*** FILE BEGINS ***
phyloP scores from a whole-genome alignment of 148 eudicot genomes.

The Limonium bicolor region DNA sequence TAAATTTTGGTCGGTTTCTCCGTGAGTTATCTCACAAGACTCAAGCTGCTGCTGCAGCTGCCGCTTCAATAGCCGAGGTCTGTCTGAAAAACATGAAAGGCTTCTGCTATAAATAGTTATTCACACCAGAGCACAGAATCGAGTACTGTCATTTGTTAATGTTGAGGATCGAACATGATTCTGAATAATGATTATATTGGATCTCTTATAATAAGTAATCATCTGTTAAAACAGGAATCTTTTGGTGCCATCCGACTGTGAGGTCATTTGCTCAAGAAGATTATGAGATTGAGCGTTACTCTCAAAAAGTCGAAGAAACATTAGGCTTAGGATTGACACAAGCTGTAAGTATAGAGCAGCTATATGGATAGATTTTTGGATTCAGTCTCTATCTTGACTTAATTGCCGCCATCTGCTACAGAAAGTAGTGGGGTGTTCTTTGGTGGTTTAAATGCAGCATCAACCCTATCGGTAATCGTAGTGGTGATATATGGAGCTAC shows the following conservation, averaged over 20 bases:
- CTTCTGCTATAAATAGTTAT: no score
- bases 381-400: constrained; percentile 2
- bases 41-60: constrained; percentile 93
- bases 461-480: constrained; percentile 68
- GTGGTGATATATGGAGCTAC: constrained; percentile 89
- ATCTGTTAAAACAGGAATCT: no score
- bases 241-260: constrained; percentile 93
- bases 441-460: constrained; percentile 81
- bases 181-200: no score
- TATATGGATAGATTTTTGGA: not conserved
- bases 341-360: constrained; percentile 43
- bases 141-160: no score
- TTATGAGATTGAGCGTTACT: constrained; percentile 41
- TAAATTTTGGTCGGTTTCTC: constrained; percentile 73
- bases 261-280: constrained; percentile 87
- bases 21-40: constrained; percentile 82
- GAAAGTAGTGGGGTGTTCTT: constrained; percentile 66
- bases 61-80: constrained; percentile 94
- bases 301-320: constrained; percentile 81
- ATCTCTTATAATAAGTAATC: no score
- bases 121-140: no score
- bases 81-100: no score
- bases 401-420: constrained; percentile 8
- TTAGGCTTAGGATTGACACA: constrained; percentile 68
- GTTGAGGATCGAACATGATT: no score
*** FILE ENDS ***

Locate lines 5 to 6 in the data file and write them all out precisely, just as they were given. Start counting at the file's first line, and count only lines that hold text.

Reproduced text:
- bases 41-60: constrained; percentile 93
- bases 461-480: constrained; percentile 68